La Suisse! Posted on March 10th, 2012 by

Now that it’s been quite some time since my last blog (my sincerest apologies), I’m finally sitting down to tell all of you what life has been like since settling into my new home in Nyon.

My weeks are pretty much filled with lectures, excursions, and homework. We’ve had a few pretty cool outings to the United Nations and the Red Cross (ICRC) in Geneva. The lectures have all been interesting, and getting the chance to speak with people who have on the ground experience with different sorts of international humanitarian efforts has been fascinating.  While I thoroughly enjoy most (I don’t know if I’ll ever find the joy in international economics) lectures, I don’t know if I would enjoy working for any of the international organizations we’ve learned about.  I’m not really sure what it is I’m looking for, but I don’t think I’m going to find it with the EU or other IO’s.

Zurich, Switzerland ...a great place!

The weekend of February of 3rd-5th I went to Zürich, Switzerland with a few girls from my group. Zurich is in the German-speaking part of Switzerland and is North East of Geneva….but then again,  any city in Switzerland is pretty much  North East of Geneva.  Zürich and Geneva are two completely different cities, from their languages to their mannerisms, and general sense of street cleanliness (Zürich is definitely cleaner, in my opinion).  So it’s very bizarre to realize the two cities are actually in the same country. Everyone talks about how cool it is to be able to get on a train and be in another country within 4 hours, but I think it’s cool how you can spend 2 hours on a train and be in a city that FEELS like it should be a completely different country. Ohhh, Switzerland.


That weekend also was one of the coldest in Switzerland all winter.  Being from the great state of Minnesota, I rarely underestimate Mother Nature’s ability. Even so, 2 jackets, 3 pairs of leggings, 3 pairs of socks, and legwarmers were no match.  We were troopers though! We didn’t let the freezing cold interfere with our seeing of sights. The first night there, we wandered the city and found a relatively cheap pasta place (12 Swiss Francs= 13/14 USD). Saturday, we spent our day touring the city and taking in all the beautiful architecture.  We saw a number of different churches, including St. Peter’s Church with the largest clock face in Europe (28 ½ ft is what I’ve heard). We also walked along the Bahnofstrasse. Supposedly it’s one of the most expensive and exclusive shopping streets in the world, which is why I was utterly baffled when I walked right past a Claire’s teen jewelry story…I literally don’t think there could have been a store I expected  least.  We aslo bought macaroons (another Zurich claim to fame) at Sprüngli, visited the FIFA headquarters which was my personal favorite activity of the day –although the grounds were closed for the weekend. You would think that with the FIFA’s open, honest, and generally just good business (just kidding, everyone) they would AT LEAST leave their grounds open to the general public on a Saturday. Alas, it was too much to ask.

FIFA headquarters

Before we left Sunday morning we went to the Swiss history Museum. It was interesting, but the museum was huge and the amount of stuff you could see was overwhelming. I definitely got lost a few times. And after about an hour of reading every sign and stopping at every exhibit, we decided a general brisk walk through was necessary if we wanted to make our train on time.  Overall, it was an excellent trip and I really enjoyed my time in Zurich.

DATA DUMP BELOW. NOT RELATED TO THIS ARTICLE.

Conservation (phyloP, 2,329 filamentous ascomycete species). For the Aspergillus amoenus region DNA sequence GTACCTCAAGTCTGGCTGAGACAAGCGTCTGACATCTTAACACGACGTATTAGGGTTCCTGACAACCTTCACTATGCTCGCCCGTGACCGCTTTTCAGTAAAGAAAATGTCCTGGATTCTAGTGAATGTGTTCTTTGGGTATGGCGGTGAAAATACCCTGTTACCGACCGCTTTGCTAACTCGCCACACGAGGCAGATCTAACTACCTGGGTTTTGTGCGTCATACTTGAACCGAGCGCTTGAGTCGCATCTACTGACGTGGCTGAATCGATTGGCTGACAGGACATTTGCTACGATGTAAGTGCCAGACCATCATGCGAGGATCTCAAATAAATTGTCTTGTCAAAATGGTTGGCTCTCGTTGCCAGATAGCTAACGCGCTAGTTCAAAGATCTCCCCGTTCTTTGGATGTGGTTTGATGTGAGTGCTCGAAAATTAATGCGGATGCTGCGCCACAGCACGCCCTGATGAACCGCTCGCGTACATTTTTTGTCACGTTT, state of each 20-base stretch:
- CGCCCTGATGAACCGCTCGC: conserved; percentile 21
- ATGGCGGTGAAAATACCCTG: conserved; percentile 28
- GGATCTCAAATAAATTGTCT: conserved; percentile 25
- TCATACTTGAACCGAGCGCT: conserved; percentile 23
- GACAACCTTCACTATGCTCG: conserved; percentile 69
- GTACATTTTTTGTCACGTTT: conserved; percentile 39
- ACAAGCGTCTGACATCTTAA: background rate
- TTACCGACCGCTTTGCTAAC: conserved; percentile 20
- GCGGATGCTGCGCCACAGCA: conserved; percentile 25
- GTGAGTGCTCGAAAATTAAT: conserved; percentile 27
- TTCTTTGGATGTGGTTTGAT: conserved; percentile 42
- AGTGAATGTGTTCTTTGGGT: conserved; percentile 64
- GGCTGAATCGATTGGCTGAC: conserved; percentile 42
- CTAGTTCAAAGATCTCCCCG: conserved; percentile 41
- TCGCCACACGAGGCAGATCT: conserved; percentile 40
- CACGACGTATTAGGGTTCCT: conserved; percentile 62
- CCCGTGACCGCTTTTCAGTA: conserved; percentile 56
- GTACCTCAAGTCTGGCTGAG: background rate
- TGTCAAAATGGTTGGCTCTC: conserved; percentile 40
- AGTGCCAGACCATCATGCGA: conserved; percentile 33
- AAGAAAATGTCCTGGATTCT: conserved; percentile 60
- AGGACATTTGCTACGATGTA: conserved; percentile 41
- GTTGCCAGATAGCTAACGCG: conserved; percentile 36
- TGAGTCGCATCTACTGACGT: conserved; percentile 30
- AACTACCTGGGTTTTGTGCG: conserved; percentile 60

The next weekend, my friend Hassie came to visit.  He stayed with family right across the border in France and spent the weekend touring and seeing all the beautiful things Geneva had to offer….well, sort of.  This weekend was also extremely cold. His first day here, we headed out in the general direction of Lake Geneva, only to make it about a block. The wind was unbearable so we decided to call it a day, get something to eat (it’s always fun to inform people how expensive Geneva really is), and head back to his relative’s place.  Hassie’s relatives, or as he describes them, “they’re not technically family, but they’re kind of like family,” were amazing! A very hospitable Italian couple who displays their world travel souvenirs and collections on pretty much every inch of wall possible.  That Friday night, Hassie and I sat down to dinner with them, even though we had just ate in Geneva. That next day, after attempting to get some reading done (to no avail) I met up with Hassie again , the weather wasn’t as bad as the previous day’s, so we decided to take a walk in Geneva and see the “old town.”  I really enjoy going into the old town. In my opinion, it’s the most interactive place in Geneva. There are tons of small boutiques, pubs, churches and other old buildings to admire, it really is a beautiful place. The rest of Geneva is really only made up of different organization’s and corporation’s headquarters….places you can’t enter without some sort of special identification or permission. Sunday was spent showing (I use that term loosely as I’m still trying to figure this town out myself) Hassie the city of Nyon.  What was particularly cool was that after the freezing cold and windy weekend the entire path along the lake was covered in ice. Literally, the docks, the stone ledges, the path, the trees…it was all ice.  It was a really cool thing to see and I’m glad Hassie was there to share in the experience!

The gang goes to Zurich!

The following weekend, after Hassie’s visit, my program and I went on a field study trip to Brussels, Belgium and Paris, France. I’ll save all of that for my next blog (which won’t take me another month to post, I promise), this one is already long enough!


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